Angiogenesis is the mechanism by which new capillary blood vessels grow. It is an important natural process for healing and reproduction. Angiogenesis is controlled by a precise balance of growth and inhibitory factors. When this balance is disturbed, the result is either too much or too little blood vessel growth. Abnormal angiogenesis has been implicated as an underlying mechanism for numerous disease conditions, including cancer, skin disease, age-related blindness, diabetic ulcers, cardiovascular disease, and others.
All cancerous tumors, for example, release angiogenic growth factors that stimulate blood vessels to grow into the tumor, providing it with oxygen and nutrients. Antiangiogenic therapies literally starve the tumor of its blood supply by interfering with this process. On the other hand, therapeutic angiogenesis stimulates blood vessel growth where it is lacking. This technique is used to replenish the blood supply to chronic wounds and can be used to prevent unnecessary amputations. Both approaches hold significant promise as a way to treat many debilitating disease conditions.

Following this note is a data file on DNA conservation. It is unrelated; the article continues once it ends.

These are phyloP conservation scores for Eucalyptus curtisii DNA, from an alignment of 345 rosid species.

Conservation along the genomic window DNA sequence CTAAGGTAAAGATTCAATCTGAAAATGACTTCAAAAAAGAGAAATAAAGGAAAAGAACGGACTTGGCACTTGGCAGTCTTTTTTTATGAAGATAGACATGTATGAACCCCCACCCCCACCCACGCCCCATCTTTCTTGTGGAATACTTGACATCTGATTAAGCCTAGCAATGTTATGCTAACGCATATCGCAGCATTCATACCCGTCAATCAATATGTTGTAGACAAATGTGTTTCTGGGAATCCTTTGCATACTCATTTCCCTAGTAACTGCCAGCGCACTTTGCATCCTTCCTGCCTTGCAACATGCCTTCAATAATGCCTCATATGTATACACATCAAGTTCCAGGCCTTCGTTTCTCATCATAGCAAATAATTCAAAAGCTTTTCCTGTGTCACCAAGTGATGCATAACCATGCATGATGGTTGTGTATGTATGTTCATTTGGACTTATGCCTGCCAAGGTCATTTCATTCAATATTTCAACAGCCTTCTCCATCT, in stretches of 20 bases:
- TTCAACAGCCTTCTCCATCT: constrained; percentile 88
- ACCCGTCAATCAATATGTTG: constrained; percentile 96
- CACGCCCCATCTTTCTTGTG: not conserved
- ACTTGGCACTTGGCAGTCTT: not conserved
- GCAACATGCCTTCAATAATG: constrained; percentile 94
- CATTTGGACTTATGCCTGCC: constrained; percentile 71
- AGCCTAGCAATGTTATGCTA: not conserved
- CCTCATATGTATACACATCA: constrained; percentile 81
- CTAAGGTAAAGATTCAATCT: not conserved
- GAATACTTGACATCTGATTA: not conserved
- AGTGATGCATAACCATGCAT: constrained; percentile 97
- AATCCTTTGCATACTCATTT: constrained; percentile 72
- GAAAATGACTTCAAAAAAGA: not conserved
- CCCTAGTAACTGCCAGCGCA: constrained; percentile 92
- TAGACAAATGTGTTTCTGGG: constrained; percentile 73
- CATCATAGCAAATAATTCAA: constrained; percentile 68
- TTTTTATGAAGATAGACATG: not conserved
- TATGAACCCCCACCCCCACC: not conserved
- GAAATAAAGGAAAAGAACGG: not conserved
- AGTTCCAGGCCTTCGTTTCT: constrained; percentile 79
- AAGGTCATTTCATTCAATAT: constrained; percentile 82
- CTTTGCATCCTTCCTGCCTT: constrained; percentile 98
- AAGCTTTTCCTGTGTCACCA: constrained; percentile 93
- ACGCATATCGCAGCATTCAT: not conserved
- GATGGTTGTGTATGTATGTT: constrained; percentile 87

As a result, there is significant interest among researchers to understand the molecules and signaling pathways involved in angiogenesis, both from the perspective of understanding how things work under normal conditions as well as exactly what goes wrong under abnormal (e.g., disease) conditions.
As the leader in cellular imaging, Molecular Devices can help support the success of your angiogenesis research efforts by delivering industry-leading drug development, life science research, and bioanalytical instruments and software for microscopy and high-content analysis. Please select among the links below to learn more.